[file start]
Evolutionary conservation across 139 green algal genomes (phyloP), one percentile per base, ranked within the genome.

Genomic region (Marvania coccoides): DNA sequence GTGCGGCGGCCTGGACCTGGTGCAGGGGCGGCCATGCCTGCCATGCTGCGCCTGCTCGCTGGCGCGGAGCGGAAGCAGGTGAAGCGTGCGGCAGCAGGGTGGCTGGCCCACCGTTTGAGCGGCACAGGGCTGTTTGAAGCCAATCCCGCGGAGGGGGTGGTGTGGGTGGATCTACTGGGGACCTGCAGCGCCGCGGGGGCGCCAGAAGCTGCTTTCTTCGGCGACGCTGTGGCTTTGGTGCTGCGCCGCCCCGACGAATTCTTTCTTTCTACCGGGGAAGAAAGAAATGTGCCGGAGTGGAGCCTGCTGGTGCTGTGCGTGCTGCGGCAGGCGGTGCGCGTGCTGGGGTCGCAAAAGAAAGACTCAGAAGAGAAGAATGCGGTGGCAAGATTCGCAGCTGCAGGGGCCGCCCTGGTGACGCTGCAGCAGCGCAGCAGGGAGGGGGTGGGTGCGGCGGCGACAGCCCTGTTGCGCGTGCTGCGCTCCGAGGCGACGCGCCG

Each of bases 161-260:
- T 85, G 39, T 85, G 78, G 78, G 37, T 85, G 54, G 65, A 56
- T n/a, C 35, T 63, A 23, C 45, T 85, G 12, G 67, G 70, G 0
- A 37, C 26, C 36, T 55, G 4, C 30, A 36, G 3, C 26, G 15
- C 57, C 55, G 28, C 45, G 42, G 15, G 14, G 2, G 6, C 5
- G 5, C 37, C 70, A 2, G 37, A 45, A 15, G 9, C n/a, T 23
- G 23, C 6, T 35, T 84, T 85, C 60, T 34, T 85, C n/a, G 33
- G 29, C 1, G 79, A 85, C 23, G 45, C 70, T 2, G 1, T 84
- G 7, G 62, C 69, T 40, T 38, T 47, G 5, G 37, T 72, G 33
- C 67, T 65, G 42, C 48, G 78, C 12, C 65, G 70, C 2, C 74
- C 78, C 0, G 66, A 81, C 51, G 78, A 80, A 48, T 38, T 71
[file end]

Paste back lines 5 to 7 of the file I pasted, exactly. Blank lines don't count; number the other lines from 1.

- T n/a, C 35, T 63, A 23, C 45, T 85, G 12, G 67, G 70, G 0
- A 37, C 26, C 36, T 55, G 4, C 30, A 36, G 3, C 26, G 15
- C 57, C 55, G 28, C 45, G 42, G 15, G 14, G 2, G 6, C 5